There are no secret spots anywhere in Florida, at least not on public land, so expect to bump into other bird hunters and to hunt hard. Other WMAs that surrender fair numbers of wild quail include Three Lakes, Bull Creek and Triple N Ranch, all in northeast Florida. Snipe are a bonus and hold well for pointing dogs. Babcock/Webb is rated excellent for snipe by the Florida Fish and Wildlife Conservation Commission. It also has good dove hunting.


Florida Fish and Wildlife

Idaho/Oregon: Chukar

You better be in tip-top shape if you want to chase chukars up and down the open slopes of Idaho. There'™s no other way to hunt them than to climb steep hills. That'™s where they live. Take a moment to soak it in, though. Chukars live in some of the most spectacular regions in the country.

These hearty gamebirds are generously scattered throughout Idaho...and so is public land. One of the best areas is along the Snake River that divides Oregon and Idaho, particularly in the Hell'™s Canyon area. Be warned: The region lives up to its name. It'™s rough, unforgiving country, but chukars and even Hungarian partridge abound. Head to the top of the nearest hill and walk until you find birds. Focus on similar elevations.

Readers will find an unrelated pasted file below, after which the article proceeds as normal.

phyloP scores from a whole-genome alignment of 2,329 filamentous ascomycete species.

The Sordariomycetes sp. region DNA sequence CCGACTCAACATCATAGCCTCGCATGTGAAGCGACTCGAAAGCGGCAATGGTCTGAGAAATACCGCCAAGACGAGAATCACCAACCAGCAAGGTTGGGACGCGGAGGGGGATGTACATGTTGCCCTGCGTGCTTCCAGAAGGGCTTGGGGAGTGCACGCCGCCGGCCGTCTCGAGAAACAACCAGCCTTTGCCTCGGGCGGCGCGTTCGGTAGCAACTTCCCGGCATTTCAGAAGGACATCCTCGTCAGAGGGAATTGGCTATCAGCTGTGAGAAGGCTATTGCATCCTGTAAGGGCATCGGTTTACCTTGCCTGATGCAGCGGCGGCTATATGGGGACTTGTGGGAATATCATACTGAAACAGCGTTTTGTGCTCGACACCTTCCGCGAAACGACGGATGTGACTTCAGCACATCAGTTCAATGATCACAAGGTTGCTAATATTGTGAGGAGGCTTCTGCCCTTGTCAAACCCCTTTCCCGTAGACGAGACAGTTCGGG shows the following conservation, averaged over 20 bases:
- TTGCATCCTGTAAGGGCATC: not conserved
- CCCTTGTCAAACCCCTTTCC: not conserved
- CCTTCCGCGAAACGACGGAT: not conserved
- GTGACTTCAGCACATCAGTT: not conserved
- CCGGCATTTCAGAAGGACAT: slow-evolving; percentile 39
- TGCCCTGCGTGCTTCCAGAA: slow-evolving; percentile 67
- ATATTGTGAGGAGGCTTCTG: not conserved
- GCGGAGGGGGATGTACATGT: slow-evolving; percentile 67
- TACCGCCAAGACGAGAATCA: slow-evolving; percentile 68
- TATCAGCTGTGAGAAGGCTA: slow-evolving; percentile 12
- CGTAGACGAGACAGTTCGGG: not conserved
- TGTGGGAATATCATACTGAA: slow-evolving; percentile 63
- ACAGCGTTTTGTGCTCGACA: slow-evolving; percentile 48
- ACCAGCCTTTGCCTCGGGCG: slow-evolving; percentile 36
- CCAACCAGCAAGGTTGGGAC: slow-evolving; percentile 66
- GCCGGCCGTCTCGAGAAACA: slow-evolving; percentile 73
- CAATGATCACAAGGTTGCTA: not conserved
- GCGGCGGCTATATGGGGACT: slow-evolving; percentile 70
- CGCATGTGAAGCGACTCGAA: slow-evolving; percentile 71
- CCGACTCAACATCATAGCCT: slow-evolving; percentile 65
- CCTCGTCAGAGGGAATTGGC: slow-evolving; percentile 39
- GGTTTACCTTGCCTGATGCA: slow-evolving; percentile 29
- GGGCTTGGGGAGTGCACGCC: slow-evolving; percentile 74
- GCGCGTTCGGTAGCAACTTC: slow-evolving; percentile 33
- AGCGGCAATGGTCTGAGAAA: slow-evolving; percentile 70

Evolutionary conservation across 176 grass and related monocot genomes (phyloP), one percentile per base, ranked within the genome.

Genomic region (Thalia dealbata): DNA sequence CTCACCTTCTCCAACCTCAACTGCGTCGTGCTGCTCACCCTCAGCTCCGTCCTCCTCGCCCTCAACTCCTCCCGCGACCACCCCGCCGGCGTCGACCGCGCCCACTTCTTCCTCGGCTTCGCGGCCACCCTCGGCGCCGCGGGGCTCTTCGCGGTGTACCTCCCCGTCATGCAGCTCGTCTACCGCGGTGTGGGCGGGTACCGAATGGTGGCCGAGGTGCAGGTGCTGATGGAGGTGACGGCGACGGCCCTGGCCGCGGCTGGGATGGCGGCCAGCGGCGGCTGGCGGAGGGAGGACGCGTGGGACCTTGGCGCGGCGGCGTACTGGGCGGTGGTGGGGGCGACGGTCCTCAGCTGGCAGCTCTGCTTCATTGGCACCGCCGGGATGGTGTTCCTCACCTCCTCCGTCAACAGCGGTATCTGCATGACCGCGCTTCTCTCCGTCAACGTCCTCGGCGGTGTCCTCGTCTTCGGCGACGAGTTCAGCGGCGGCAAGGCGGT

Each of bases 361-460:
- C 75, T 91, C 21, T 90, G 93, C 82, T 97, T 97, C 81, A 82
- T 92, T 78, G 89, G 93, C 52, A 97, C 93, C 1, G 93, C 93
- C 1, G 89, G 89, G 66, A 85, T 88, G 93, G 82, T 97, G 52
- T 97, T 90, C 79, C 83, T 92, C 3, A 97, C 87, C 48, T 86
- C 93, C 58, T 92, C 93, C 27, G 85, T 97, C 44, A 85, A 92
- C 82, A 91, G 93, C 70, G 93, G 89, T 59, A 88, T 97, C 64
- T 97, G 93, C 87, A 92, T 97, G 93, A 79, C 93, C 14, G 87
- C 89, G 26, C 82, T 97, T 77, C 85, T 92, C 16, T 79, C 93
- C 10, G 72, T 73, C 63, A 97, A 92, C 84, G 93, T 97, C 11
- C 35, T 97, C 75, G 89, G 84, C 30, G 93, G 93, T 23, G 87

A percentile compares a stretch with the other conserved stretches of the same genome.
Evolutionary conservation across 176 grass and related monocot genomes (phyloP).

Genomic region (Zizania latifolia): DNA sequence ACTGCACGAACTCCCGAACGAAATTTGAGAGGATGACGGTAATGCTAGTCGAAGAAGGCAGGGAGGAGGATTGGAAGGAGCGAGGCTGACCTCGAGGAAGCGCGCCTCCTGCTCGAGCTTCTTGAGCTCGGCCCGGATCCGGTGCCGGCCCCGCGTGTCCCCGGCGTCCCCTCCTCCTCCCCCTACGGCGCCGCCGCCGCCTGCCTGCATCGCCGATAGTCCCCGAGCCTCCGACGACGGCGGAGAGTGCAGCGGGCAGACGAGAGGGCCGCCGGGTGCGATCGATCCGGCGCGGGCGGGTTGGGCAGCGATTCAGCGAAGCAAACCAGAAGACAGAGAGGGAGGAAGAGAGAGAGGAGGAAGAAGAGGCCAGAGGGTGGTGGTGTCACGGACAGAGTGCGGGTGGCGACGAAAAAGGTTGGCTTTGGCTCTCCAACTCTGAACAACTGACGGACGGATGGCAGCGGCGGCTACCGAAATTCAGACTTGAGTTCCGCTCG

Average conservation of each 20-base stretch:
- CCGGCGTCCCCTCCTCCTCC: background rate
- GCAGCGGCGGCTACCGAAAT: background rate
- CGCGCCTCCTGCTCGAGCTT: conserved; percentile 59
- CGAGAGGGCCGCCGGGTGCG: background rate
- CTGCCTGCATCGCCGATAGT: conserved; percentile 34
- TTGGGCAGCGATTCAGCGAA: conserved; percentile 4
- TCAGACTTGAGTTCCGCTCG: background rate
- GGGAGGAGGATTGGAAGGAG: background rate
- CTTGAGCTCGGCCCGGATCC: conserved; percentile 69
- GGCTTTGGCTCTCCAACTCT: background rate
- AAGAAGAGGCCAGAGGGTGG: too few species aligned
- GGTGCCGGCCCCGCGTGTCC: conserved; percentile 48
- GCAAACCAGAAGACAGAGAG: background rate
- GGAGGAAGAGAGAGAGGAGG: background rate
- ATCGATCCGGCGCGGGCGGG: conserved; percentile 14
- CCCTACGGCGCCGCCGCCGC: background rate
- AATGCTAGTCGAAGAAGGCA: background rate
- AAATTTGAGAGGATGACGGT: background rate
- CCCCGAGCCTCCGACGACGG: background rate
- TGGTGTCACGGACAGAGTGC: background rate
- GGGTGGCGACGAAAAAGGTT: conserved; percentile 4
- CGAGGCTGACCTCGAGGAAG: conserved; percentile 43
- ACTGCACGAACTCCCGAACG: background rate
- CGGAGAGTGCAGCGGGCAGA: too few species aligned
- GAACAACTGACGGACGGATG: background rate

Idaho Game and Fish; Oregon Fish and Wildlife

Minnesota: Ruffs

Minnesota is the king of states for the King of Game Birds. No other state harvests as many ruffed grouse as Minnesota, thanks in part to an abundance of public land and an active grouse program. The Minnesota DNR manages 43 grouse-specific areas, with 600 miles of trails. The 1.6-million acre Chippewa National Forest also has an abundant trail and road system for plenty of easy hunting.


Bird populations cycle, and the population in Minnesota is on a downward trend, but that'™s relative. Even in a bad year, a dozen or more flushes isn'™t out of the question in the right habitat. Look for areas that were clear-cut five to 20 years ago. Also look for shrubby cover, particularly those with berries. Hunt edges along logging roads, streams and other forest openings. The best grouse hunting is found in northeast Minnesota. Woodcock are also found in good numbers in prime grouse habitat.

Minnesota DNR

Arizona: Quail

Quail hunting the Arizona desert isn'™t for everyone, but for those willing to walk miles across loose rocks and plow through thorny cover, the rewards can be great. All three of Arizona'™s primary quail species are also runners, so you'™ll need a good dog to pin them down.